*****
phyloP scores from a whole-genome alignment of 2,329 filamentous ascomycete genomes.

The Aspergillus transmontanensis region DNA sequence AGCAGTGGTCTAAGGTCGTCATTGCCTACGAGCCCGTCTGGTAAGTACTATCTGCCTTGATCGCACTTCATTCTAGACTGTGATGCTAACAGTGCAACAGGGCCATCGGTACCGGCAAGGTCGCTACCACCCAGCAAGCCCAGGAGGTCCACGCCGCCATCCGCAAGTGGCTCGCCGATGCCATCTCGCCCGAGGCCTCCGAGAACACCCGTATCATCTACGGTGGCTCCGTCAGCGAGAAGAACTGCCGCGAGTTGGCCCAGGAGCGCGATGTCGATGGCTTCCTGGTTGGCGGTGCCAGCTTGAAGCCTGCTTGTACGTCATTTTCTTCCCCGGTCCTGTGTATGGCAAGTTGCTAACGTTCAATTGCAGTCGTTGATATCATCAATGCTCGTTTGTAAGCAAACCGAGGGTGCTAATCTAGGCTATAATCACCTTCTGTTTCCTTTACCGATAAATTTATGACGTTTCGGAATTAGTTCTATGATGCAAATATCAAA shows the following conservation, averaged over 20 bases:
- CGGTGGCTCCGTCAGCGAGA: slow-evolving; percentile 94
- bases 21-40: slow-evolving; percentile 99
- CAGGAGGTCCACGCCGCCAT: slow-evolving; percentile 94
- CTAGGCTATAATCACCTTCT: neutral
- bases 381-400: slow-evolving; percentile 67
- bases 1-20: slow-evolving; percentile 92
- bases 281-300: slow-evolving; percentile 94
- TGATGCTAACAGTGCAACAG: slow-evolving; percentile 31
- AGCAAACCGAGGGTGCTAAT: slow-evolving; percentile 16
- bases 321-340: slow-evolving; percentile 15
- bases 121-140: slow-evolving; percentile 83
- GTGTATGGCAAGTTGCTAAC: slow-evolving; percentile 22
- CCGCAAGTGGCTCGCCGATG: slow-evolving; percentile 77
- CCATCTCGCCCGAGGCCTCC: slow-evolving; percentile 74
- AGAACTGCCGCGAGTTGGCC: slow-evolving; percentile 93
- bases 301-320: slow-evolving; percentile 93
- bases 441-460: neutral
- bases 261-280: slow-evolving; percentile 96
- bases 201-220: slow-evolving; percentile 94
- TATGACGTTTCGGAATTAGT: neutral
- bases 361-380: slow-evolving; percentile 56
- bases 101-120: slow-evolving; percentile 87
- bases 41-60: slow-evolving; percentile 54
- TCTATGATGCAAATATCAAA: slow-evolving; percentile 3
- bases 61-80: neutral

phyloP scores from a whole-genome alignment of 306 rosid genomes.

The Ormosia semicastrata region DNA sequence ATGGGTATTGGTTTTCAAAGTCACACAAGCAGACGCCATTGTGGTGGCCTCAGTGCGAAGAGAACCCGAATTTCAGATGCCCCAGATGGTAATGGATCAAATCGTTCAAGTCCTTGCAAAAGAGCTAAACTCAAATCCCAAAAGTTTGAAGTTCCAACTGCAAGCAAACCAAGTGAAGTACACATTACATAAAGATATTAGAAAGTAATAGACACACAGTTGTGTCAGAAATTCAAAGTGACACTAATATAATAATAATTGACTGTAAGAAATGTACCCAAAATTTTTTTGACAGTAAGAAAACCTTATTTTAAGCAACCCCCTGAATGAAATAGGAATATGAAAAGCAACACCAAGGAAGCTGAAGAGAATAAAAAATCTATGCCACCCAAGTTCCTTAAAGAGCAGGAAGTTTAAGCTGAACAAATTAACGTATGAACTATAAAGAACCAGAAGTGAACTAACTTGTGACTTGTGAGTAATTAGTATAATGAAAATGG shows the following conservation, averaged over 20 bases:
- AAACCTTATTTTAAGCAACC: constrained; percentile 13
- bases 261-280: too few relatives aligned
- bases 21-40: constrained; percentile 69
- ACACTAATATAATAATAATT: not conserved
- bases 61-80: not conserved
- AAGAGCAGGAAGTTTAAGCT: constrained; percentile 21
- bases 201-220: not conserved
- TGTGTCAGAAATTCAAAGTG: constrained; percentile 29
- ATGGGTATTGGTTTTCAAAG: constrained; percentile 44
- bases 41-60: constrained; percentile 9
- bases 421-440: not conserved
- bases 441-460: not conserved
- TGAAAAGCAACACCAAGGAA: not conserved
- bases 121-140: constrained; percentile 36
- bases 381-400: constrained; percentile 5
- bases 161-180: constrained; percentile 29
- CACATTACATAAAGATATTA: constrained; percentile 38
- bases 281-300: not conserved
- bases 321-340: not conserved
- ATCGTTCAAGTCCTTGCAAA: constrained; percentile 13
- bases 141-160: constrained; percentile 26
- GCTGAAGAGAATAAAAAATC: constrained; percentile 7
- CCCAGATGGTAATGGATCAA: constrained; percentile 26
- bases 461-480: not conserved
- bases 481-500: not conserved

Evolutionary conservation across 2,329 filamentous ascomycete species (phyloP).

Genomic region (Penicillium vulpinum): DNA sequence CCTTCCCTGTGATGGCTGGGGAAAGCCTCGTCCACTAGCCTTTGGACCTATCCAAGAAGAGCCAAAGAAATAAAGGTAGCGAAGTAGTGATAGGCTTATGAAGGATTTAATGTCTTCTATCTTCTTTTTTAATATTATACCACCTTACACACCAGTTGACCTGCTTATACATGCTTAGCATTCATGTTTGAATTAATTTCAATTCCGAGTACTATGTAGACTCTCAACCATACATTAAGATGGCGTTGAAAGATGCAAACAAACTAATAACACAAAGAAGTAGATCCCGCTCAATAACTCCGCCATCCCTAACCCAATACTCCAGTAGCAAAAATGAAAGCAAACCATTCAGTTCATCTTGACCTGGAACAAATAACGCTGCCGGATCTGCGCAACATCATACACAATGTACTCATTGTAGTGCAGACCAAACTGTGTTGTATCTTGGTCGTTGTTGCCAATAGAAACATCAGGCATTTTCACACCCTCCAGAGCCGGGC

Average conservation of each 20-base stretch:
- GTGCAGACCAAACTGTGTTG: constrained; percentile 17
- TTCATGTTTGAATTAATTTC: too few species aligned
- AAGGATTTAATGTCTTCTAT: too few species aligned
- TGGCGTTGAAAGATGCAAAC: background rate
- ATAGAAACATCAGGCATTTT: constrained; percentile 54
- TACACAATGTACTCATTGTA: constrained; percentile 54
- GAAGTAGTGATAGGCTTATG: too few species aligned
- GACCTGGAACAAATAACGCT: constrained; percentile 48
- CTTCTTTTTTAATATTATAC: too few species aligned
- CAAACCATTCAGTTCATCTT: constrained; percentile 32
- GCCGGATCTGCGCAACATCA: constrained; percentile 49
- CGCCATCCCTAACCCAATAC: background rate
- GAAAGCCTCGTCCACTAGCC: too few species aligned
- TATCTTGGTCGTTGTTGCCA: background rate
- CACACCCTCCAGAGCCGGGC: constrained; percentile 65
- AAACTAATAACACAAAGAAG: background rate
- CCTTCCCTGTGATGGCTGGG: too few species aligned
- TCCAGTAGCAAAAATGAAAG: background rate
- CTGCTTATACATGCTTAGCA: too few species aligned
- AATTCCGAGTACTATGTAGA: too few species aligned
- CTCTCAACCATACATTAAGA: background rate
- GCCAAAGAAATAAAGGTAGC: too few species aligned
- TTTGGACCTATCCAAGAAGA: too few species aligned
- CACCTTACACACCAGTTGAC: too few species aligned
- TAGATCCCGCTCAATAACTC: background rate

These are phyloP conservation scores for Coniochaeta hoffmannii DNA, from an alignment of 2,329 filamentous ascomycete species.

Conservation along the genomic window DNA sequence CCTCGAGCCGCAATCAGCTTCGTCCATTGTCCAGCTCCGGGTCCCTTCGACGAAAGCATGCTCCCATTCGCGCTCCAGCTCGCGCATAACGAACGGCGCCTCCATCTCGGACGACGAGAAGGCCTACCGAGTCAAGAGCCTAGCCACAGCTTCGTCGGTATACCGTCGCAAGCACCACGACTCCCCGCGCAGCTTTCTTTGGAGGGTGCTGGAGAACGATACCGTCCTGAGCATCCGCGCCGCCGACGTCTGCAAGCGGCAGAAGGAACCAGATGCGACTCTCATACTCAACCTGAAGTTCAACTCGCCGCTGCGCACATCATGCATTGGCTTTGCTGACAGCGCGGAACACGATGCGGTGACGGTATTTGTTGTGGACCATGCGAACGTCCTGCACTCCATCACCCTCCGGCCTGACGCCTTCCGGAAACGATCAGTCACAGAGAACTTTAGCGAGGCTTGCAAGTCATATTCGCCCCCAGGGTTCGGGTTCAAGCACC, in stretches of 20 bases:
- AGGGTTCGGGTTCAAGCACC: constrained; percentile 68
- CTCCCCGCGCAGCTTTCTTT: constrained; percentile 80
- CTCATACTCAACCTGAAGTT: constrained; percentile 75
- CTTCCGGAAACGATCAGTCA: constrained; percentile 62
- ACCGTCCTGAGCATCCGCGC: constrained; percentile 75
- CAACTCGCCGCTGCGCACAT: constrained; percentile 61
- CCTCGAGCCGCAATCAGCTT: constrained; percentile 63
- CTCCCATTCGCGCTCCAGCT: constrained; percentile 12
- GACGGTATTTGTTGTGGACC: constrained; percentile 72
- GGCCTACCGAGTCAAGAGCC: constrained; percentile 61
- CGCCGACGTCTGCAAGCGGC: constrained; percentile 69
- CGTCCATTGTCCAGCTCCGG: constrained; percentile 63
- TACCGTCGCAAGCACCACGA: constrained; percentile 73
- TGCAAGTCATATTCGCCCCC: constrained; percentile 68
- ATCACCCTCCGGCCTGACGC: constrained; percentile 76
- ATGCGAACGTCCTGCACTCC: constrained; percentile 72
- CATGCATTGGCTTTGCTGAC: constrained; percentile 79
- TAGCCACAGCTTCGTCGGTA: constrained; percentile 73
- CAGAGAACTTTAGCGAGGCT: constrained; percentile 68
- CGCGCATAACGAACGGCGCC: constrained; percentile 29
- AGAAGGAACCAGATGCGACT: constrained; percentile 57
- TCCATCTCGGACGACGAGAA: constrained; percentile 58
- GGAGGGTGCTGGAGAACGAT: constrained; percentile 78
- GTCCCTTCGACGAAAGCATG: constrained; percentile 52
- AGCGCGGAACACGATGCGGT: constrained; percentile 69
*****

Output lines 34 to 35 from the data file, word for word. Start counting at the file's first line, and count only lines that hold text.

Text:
- bases 61-80: not conserved
- AAGAGCAGGAAGTTTAAGCT: constrained; percentile 21